There is a lot of conversation in the real estate industry about print advertising being overtaken by on-line alternatives.
There are surveys that show that most buyers start their search for homes on th Internet, and obviously it is better for the consumer to see more photos,in color, with amps and statistics,then it is to read a classified print ad.
When I was young, the real estate section of the Sunday paper was thick, bulging with ads and articles about neighborhoods, new construction,mortgages and more. And of course there were just tons of ads- and it was because of that concentration of ads that the real estate section existed.
Over the years, the ads became more expensive,covering smaller areas, and real estate professionals worked to find alternatives to print ads. And as that happened , the real estate section got thinner and thinner.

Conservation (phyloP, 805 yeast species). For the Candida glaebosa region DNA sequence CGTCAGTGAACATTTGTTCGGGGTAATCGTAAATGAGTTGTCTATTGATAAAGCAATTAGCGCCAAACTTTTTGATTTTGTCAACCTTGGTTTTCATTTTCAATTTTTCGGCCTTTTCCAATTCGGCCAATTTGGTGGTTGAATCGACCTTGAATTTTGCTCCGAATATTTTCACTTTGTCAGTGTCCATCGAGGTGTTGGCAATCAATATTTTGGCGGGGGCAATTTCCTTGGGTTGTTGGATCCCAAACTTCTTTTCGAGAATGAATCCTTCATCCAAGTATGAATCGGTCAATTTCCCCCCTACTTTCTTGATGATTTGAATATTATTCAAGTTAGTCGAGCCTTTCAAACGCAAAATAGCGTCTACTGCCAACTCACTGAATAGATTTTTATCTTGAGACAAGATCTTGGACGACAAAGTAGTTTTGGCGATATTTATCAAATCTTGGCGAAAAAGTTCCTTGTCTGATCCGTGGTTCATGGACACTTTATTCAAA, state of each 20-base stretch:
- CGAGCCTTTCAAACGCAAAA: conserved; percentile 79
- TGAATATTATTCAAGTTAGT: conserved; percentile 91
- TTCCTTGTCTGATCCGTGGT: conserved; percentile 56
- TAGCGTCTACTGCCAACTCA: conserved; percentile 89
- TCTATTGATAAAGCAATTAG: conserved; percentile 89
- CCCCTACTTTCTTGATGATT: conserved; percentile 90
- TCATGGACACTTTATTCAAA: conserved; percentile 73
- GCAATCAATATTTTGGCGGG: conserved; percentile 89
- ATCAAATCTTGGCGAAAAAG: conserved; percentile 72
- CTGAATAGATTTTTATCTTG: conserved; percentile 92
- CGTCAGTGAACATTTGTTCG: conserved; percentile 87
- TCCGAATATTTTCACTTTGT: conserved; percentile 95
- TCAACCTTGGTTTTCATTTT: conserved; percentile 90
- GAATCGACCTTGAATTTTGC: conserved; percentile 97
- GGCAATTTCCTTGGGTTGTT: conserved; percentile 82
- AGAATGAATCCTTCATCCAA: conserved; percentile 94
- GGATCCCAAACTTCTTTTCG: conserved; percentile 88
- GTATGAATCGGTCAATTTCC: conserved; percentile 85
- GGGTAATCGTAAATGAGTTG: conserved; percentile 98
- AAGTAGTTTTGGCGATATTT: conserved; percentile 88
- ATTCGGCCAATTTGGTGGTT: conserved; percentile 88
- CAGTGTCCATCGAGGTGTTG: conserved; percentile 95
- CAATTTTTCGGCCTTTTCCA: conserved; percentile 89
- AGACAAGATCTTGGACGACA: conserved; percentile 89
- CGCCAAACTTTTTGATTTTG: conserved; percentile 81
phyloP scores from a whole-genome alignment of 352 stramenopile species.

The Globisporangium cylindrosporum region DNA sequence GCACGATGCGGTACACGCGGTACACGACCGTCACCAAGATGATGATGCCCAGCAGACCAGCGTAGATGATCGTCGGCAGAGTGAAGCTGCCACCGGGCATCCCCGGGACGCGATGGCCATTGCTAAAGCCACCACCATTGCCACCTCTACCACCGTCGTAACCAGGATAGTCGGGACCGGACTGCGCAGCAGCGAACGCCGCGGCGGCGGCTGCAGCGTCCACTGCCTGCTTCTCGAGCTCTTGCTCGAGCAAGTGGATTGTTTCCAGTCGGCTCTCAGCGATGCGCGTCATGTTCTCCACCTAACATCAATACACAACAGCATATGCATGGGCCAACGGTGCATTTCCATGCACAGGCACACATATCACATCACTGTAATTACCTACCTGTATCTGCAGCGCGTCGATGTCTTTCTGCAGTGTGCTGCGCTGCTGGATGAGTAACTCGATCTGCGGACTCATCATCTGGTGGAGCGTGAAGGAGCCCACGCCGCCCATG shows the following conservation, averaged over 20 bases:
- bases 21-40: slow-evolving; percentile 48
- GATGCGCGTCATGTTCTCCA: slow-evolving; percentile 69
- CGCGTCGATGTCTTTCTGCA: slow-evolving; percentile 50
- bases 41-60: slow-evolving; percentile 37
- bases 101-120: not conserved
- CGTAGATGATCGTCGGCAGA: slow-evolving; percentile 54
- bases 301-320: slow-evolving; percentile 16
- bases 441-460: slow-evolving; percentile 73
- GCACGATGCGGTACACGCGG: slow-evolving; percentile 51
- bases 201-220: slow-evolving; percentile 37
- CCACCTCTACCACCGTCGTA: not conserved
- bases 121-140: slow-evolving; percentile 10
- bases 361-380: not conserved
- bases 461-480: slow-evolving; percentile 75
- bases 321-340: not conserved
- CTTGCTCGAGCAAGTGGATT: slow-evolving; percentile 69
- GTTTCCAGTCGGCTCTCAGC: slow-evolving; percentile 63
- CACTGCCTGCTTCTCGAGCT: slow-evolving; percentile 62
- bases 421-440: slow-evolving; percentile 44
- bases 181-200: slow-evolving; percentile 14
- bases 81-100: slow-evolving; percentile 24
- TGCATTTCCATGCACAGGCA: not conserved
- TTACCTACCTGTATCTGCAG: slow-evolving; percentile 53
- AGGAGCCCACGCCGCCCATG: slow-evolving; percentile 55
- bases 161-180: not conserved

Even so, the real estate section is such a tradition that one would have thought that its demise lay far in the future. At least I would have thought that before I read this in the LA Times real estate blog.
In case you missed the announcement today in Real Estate, because of reductions in staff and space, the Sunday Real Estate section has printed its final edition.”
With some much information available to the consumer online from photos to maps, to street views, and demographics, people just don;t need to sit with the newspaper to get their information. And as the sources of news expand electronically as well, the competition for the attention of the consumer just became too great.
Obviously, the amount of real estate print advertising was no longer concentrated enough to warrant generating articles for the consumer. The Times will continue their real estate blog which will have the same quality writing that the paper is known for, but this may be the most obvious signpost to date that consumers want to find their real estate information on-line, and the providers of that information will need to be where the readers are if they wish to remain relevant.